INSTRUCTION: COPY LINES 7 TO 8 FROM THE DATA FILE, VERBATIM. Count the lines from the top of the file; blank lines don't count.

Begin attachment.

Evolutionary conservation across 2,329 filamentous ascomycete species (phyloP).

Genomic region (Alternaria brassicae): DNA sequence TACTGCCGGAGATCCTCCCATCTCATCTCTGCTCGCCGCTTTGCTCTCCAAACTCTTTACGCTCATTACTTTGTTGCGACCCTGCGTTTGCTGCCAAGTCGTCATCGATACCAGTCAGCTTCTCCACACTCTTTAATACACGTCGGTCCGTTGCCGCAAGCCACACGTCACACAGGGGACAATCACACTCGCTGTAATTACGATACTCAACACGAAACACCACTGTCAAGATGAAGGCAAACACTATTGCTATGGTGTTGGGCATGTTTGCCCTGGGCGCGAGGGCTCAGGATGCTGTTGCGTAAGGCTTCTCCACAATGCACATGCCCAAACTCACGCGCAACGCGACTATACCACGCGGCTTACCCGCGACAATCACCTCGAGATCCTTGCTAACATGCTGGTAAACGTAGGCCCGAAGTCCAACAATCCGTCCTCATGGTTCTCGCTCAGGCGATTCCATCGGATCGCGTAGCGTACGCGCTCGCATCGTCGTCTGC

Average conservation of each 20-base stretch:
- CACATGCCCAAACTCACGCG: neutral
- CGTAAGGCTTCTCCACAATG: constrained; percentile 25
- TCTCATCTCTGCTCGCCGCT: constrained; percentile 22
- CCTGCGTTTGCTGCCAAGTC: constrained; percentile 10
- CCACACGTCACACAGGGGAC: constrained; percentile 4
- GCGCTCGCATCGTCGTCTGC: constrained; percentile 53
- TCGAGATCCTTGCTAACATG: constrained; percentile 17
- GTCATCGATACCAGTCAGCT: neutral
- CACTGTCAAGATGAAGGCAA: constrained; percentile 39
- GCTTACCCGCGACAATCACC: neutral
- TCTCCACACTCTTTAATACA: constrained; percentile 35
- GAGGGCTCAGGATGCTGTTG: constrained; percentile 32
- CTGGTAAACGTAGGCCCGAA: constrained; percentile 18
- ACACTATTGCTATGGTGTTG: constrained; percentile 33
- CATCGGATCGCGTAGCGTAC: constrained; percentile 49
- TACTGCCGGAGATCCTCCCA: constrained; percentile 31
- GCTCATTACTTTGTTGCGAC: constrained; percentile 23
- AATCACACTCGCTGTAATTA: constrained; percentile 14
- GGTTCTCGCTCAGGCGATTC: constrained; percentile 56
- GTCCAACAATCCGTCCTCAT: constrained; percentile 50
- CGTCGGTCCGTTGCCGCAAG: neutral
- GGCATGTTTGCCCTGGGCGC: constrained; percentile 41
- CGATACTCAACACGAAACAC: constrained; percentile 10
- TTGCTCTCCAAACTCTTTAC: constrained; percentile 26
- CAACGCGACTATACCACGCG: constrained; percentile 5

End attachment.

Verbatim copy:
- CCTGCGTTTGCTGCCAAGTC: constrained; percentile 10
- CCACACGTCACACAGGGGAC: constrained; percentile 4